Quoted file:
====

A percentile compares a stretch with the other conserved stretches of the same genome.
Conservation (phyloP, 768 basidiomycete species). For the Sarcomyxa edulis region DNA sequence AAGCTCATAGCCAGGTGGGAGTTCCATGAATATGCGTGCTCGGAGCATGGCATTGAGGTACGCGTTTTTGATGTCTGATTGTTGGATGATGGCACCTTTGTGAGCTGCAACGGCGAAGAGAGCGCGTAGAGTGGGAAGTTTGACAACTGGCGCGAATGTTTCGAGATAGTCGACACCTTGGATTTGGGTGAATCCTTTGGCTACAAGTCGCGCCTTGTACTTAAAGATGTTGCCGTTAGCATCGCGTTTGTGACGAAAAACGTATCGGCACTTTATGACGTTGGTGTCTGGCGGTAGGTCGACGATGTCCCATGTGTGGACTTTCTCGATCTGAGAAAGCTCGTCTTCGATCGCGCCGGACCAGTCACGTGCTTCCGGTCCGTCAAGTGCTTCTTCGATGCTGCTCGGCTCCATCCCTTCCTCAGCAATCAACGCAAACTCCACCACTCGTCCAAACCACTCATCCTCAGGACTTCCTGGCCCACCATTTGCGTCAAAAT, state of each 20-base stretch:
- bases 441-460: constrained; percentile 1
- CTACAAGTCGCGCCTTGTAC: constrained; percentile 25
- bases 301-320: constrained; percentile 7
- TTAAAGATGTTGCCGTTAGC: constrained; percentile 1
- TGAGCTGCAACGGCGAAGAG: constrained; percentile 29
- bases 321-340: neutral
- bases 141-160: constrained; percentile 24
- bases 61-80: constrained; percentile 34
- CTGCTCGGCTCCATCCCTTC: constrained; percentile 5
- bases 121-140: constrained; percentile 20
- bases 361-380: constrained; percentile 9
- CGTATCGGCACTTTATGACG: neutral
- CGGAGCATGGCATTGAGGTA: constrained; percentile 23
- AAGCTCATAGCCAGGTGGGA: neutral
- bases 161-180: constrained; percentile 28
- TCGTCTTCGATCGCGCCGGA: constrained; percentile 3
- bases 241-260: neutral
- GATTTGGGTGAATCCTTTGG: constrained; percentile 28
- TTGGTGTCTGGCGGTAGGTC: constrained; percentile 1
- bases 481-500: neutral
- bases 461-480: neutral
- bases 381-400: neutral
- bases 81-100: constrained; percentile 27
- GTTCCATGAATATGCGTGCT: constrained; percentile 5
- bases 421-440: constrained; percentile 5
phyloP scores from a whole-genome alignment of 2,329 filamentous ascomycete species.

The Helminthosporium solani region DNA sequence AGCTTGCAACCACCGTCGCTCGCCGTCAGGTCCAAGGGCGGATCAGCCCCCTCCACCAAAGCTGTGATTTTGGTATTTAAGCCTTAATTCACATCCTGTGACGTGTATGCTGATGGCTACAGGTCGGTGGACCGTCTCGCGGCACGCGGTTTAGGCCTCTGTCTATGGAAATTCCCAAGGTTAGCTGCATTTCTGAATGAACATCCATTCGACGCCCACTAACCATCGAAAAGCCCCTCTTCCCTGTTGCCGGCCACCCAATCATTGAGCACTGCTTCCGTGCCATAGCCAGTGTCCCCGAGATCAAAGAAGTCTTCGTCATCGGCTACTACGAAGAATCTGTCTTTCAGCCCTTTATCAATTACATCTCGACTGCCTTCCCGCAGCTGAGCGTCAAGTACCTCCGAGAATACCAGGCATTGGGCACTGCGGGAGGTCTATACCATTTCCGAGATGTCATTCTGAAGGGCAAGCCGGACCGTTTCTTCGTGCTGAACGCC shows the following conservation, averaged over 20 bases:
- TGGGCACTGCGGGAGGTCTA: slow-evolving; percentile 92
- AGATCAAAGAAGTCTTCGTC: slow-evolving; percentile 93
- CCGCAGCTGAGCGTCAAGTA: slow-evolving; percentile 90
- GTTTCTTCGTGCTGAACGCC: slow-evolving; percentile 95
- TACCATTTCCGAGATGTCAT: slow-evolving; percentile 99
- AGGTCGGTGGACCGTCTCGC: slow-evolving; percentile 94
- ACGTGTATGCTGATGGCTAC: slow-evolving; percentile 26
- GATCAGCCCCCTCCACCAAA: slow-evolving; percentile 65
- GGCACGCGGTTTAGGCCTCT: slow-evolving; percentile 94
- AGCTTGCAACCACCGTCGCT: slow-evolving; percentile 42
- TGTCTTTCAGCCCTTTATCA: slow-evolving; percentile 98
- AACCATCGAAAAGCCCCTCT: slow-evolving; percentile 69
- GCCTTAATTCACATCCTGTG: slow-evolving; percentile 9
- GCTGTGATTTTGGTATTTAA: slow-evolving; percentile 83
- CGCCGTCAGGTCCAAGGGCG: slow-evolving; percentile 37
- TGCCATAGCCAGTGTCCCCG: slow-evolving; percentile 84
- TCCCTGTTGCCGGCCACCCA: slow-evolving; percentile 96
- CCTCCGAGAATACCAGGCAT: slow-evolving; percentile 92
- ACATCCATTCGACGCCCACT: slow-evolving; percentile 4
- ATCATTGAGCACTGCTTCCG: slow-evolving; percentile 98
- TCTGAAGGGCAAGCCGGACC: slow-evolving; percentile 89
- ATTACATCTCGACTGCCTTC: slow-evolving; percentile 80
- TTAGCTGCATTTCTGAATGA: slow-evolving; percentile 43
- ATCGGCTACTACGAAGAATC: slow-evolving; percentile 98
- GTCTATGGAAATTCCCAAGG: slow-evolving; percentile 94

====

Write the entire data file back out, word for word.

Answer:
A percentile compares a stretch with the other conserved stretches of the same genome.
Conservation (phyloP, 768 basidiomycete species). For the Sarcomyxa edulis region DNA sequence AAGCTCATAGCCAGGTGGGAGTTCCATGAATATGCGTGCTCGGAGCATGGCATTGAGGTACGCGTTTTTGATGTCTGATTGTTGGATGATGGCACCTTTGTGAGCTGCAACGGCGAAGAGAGCGCGTAGAGTGGGAAGTTTGACAACTGGCGCGAATGTTTCGAGATAGTCGACACCTTGGATTTGGGTGAATCCTTTGGCTACAAGTCGCGCCTTGTACTTAAAGATGTTGCCGTTAGCATCGCGTTTGTGACGAAAAACGTATCGGCACTTTATGACGTTGGTGTCTGGCGGTAGGTCGACGATGTCCCATGTGTGGACTTTCTCGATCTGAGAAAGCTCGTCTTCGATCGCGCCGGACCAGTCACGTGCTTCCGGTCCGTCAAGTGCTTCTTCGATGCTGCTCGGCTCCATCCCTTCCTCAGCAATCAACGCAAACTCCACCACTCGTCCAAACCACTCATCCTCAGGACTTCCTGGCCCACCATTTGCGTCAAAAT, state of each 20-base stretch:
- bases 441-460: constrained; percentile 1
- CTACAAGTCGCGCCTTGTAC: constrained; percentile 25
- bases 301-320: constrained; percentile 7
- TTAAAGATGTTGCCGTTAGC: constrained; percentile 1
- TGAGCTGCAACGGCGAAGAG: constrained; percentile 29
- bases 321-340: neutral
- bases 141-160: constrained; percentile 24
- bases 61-80: constrained; percentile 34
- CTGCTCGGCTCCATCCCTTC: constrained; percentile 5
- bases 121-140: constrained; percentile 20
- bases 361-380: constrained; percentile 9
- CGTATCGGCACTTTATGACG: neutral
- CGGAGCATGGCATTGAGGTA: constrained; percentile 23
- AAGCTCATAGCCAGGTGGGA: neutral
- bases 161-180: constrained; percentile 28
- TCGTCTTCGATCGCGCCGGA: constrained; percentile 3
- bases 241-260: neutral
- GATTTGGGTGAATCCTTTGG: constrained; percentile 28
- TTGGTGTCTGGCGGTAGGTC: constrained; percentile 1
- bases 481-500: neutral
- bases 461-480: neutral
- bases 381-400: neutral
- bases 81-100: constrained; percentile 27
- GTTCCATGAATATGCGTGCT: constrained; percentile 5
- bases 421-440: constrained; percentile 5
phyloP scores from a whole-genome alignment of 2,329 filamentous ascomycete species.

The Helminthosporium solani region DNA sequence AGCTTGCAACCACCGTCGCTCGCCGTCAGGTCCAAGGGCGGATCAGCCCCCTCCACCAAAGCTGTGATTTTGGTATTTAAGCCTTAATTCACATCCTGTGACGTGTATGCTGATGGCTACAGGTCGGTGGACCGTCTCGCGGCACGCGGTTTAGGCCTCTGTCTATGGAAATTCCCAAGGTTAGCTGCATTTCTGAATGAACATCCATTCGACGCCCACTAACCATCGAAAAGCCCCTCTTCCCTGTTGCCGGCCACCCAATCATTGAGCACTGCTTCCGTGCCATAGCCAGTGTCCCCGAGATCAAAGAAGTCTTCGTCATCGGCTACTACGAAGAATCTGTCTTTCAGCCCTTTATCAATTACATCTCGACTGCCTTCCCGCAGCTGAGCGTCAAGTACCTCCGAGAATACCAGGCATTGGGCACTGCGGGAGGTCTATACCATTTCCGAGATGTCATTCTGAAGGGCAAGCCGGACCGTTTCTTCGTGCTGAACGCC shows the following conservation, averaged over 20 bases:
- TGGGCACTGCGGGAGGTCTA: slow-evolving; percentile 92
- AGATCAAAGAAGTCTTCGTC: slow-evolving; percentile 93
- CCGCAGCTGAGCGTCAAGTA: slow-evolving; percentile 90
- GTTTCTTCGTGCTGAACGCC: slow-evolving; percentile 95
- TACCATTTCCGAGATGTCAT: slow-evolving; percentile 99
- AGGTCGGTGGACCGTCTCGC: slow-evolving; percentile 94
- ACGTGTATGCTGATGGCTAC: slow-evolving; percentile 26
- GATCAGCCCCCTCCACCAAA: slow-evolving; percentile 65
- GGCACGCGGTTTAGGCCTCT: slow-evolving; percentile 94
- AGCTTGCAACCACCGTCGCT: slow-evolving; percentile 42
- TGTCTTTCAGCCCTTTATCA: slow-evolving; percentile 98
- AACCATCGAAAAGCCCCTCT: slow-evolving; percentile 69
- GCCTTAATTCACATCCTGTG: slow-evolving; percentile 9
- GCTGTGATTTTGGTATTTAA: slow-evolving; percentile 83
- CGCCGTCAGGTCCAAGGGCG: slow-evolving; percentile 37
- TGCCATAGCCAGTGTCCCCG: slow-evolving; percentile 84
- TCCCTGTTGCCGGCCACCCA: slow-evolving; percentile 96
- CCTCCGAGAATACCAGGCAT: slow-evolving; percentile 92
- ACATCCATTCGACGCCCACT: slow-evolving; percentile 4
- ATCATTGAGCACTGCTTCCG: slow-evolving; percentile 98
- TCTGAAGGGCAAGCCGGACC: slow-evolving; percentile 89
- ATTACATCTCGACTGCCTTC: slow-evolving; percentile 80
- TTAGCTGCATTTCTGAATGA: slow-evolving; percentile 43
- ATCGGCTACTACGAAGAATC: slow-evolving; percentile 98
- GTCTATGGAAATTCCCAAGG: slow-evolving; percentile 94